One of the most common complaints we hear from the spouses, and especially wives/girlfriends, is, “He refuses to talk about anything that goes on at work,” or “he tells me ‘you would never understand,’ when I ask him about his day,” or “he puts up walls to keep us separate from the work part of his life.”
Ironically, we hear form a lot of officers exactly the same but with the insistence that, “She doesn’t care to hear about that,” or that “she couldn’t handle what I do everyday” or that refusing to talk “is my way of protecting all of them from all the terrible stuff in the world.”
Guess what… if they are going to sacrifice for your career they want at least a peek into the window of what you do. That doesn’t mean you need to regale the family with all the details of a grisly suicide scene:
Daddy, how… how did his eye get stuck to the ceiling fan?
Well, Little Janie, when the superheated gasses driving the shot leave the end of the barrel they expand very, very rapidly and violently, exploding the head just every which way…
Ohhhhhh, I see, Daddy. More spaghetti, please?
You can let them into your world as much as they want, and as is age-appropriate, in ways that they feel connected to and a part of who you are. If anyone truly does want to be left out of it, that’s their choice and it may be a good one for them, but let it truly be their choice rather than yours.
Resist the urge to disconnect from those closest to you. A lot of cops get into the habit of retreating to what Dr Kevin Gilmartin calls “The Magic Chair” whenever they’re not at work. “The Magic Chair” is that special chair – or a metaphor for whatever your particular go-away-leave-me-alone escape from reality is – that so many cops adopt as their refuge from a harsh world.
There is nothing wrong with an escape, and having one can be healthy as long as escaping is done in strict moderation, but danger lies in the tendency to make it your second home (or, home-within-the-home). When that happens it is inevitable that your loved ones will begin to grow distant, and form resentments. Their willingness to sacrifice for and support you will also wane.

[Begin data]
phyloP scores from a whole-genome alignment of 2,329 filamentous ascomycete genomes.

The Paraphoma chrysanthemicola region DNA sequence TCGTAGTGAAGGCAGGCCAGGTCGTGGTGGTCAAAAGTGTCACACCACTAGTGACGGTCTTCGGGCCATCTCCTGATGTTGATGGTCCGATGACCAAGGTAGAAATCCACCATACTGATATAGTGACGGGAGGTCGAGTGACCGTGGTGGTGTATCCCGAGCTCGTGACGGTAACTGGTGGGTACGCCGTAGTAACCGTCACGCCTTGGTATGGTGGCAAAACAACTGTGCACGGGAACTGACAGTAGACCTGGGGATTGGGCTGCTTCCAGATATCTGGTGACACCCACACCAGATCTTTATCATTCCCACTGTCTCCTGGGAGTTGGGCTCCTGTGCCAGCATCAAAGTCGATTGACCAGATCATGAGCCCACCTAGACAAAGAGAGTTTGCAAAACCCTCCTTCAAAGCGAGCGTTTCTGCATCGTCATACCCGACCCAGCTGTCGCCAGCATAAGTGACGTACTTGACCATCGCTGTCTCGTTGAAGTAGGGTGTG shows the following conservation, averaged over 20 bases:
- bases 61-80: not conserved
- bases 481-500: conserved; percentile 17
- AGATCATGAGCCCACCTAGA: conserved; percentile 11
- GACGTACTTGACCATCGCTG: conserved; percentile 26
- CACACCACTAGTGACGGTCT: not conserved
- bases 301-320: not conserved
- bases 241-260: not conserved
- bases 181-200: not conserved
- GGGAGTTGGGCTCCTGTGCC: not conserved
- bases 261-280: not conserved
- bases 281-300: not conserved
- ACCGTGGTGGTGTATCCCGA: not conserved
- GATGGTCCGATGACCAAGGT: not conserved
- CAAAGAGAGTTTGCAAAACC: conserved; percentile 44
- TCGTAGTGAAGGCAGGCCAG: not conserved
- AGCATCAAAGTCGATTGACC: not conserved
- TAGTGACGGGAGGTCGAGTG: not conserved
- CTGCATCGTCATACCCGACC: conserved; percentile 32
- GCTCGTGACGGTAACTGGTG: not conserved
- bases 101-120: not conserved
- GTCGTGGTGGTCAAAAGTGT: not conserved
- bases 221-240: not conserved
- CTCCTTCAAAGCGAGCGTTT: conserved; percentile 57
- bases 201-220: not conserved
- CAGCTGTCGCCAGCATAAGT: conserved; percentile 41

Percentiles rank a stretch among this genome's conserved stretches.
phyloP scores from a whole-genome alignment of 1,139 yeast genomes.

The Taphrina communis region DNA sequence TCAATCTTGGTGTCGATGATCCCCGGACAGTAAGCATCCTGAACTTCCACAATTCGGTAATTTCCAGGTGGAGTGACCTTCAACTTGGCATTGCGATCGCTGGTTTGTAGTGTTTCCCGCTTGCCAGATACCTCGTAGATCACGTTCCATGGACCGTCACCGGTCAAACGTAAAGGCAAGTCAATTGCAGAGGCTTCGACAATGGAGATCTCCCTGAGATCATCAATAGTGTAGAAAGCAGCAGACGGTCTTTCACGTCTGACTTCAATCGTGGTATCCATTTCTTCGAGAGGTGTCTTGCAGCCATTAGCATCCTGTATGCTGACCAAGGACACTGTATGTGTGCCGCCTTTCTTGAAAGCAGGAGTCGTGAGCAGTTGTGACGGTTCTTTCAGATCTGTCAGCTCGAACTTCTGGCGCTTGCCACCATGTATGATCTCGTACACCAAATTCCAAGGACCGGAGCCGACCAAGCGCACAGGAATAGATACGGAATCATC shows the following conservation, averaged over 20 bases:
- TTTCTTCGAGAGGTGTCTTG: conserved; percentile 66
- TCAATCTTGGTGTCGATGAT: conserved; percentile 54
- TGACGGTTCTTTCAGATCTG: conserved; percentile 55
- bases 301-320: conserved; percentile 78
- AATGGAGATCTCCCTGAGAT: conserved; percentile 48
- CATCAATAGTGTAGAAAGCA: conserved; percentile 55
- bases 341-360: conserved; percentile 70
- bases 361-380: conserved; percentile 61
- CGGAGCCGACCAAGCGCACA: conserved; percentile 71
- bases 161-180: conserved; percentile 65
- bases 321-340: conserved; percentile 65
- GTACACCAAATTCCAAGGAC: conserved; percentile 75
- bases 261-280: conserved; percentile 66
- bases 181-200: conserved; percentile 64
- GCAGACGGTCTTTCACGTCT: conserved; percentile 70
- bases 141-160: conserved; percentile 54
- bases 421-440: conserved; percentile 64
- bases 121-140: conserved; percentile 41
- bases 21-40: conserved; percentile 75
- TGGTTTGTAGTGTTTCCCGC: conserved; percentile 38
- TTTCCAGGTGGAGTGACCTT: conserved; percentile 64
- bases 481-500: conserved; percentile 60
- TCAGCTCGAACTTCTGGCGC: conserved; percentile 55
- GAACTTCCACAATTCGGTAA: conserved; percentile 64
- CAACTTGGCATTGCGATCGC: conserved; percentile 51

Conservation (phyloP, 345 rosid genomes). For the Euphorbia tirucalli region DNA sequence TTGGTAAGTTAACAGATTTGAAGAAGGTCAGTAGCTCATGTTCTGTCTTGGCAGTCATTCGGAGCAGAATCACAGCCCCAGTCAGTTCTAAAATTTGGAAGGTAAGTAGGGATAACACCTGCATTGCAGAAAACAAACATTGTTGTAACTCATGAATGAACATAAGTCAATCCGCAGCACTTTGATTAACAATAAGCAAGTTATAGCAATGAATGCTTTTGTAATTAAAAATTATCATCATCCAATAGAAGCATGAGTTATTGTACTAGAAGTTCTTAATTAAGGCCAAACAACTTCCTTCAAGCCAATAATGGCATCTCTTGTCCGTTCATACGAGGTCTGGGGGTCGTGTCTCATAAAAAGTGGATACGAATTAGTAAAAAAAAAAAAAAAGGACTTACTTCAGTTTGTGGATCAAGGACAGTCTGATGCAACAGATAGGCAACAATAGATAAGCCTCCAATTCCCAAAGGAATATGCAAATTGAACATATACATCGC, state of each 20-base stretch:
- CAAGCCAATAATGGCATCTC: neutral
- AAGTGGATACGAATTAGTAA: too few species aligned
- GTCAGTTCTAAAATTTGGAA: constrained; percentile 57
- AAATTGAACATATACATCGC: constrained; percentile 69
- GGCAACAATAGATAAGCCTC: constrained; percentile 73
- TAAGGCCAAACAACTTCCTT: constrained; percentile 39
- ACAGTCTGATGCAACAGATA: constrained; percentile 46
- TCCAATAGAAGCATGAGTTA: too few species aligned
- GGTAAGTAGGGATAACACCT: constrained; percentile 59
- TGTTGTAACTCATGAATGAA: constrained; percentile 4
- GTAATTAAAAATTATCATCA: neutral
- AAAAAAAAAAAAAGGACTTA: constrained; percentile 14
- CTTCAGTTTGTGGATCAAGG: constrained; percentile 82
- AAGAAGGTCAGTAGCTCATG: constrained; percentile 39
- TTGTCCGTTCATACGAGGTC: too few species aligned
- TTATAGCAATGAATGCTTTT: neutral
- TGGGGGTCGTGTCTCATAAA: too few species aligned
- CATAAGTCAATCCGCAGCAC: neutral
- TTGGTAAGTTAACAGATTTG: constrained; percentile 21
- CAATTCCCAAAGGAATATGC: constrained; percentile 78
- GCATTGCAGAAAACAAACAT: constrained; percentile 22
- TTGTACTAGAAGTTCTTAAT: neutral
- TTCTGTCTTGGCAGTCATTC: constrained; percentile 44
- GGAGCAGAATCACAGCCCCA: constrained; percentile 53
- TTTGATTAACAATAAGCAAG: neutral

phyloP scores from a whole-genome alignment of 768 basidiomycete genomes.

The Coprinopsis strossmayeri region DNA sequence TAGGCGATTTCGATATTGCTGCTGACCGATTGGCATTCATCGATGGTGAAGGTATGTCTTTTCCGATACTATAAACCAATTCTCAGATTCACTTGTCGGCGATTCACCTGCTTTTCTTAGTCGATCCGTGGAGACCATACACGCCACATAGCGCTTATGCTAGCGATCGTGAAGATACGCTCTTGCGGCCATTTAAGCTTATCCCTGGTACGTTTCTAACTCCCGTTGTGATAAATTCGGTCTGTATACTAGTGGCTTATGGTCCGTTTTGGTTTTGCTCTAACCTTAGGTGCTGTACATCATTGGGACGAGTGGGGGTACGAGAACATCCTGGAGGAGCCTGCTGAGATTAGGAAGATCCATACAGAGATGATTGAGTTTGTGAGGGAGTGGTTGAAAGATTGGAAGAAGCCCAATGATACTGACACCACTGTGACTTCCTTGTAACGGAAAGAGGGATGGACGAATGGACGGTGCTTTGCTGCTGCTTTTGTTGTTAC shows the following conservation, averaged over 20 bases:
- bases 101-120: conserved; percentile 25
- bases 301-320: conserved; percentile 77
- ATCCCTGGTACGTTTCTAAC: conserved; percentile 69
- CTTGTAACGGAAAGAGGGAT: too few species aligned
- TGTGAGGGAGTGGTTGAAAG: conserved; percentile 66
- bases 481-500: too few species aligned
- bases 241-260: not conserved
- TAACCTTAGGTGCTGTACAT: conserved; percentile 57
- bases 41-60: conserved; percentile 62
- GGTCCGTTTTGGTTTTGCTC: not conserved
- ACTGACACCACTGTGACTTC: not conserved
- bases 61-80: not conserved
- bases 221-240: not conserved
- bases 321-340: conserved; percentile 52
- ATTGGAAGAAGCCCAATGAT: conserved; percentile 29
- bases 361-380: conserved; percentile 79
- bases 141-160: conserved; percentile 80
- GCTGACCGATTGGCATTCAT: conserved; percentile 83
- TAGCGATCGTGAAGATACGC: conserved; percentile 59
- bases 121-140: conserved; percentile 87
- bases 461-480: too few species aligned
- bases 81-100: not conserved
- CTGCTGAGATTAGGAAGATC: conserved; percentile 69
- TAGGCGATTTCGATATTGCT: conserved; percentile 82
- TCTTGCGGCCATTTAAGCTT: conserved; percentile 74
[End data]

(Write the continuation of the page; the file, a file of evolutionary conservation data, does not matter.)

Instead, figure out ways to go the extra mile. Strengthen old connections with those you love and build new ones. Double down on your efforts to be with them when you’re away from work. Sure, you need time to yourself – we all do and should make sure we get it – but they need time with you, as well. Remember, this is about their sacrifice, not yours, and how you can honor it. Being present is the sincerest way. It’s also one of the hardest for an off-duty cop. Get over it.
Make deposits in the bank
Relationship expert Dr John Gottman talks about the need for couples to make regular deposits in each others’ “emotional love banks.” What this means, in short, is building up a repository of shared goodwill and good feelings. Deposits are made when you spend time and share together, make sincere efforts to care for each other’s emotional wellbeing on a regular basis, give gifts (whether material gifts, spending time together, doing things for each other, etc) to show affection and concern, and generally put each other first. The idea of a “love bank” is usually applied to couples but makes just as much sense with kids, extended family, and friends.
All relationships experience tough times but research by Gottman and others has consistently shown that those relationships with high balances in the “emotional love bank” are the ones that not only survive crisis, but emerge stronger. Think of it this way: If your partner can easily recall the 91% of the time you’re a great spouse – the selfless, eager to help, awesome parent, attentive lover, perfect-for-me you – then overlooking the 9% of you that’s a crabby, absent-minded, self-absorbed jag-off becomes pretty easy! (and for the record, I was basing the 9% JO quotient on what I figure I routinely exhibit)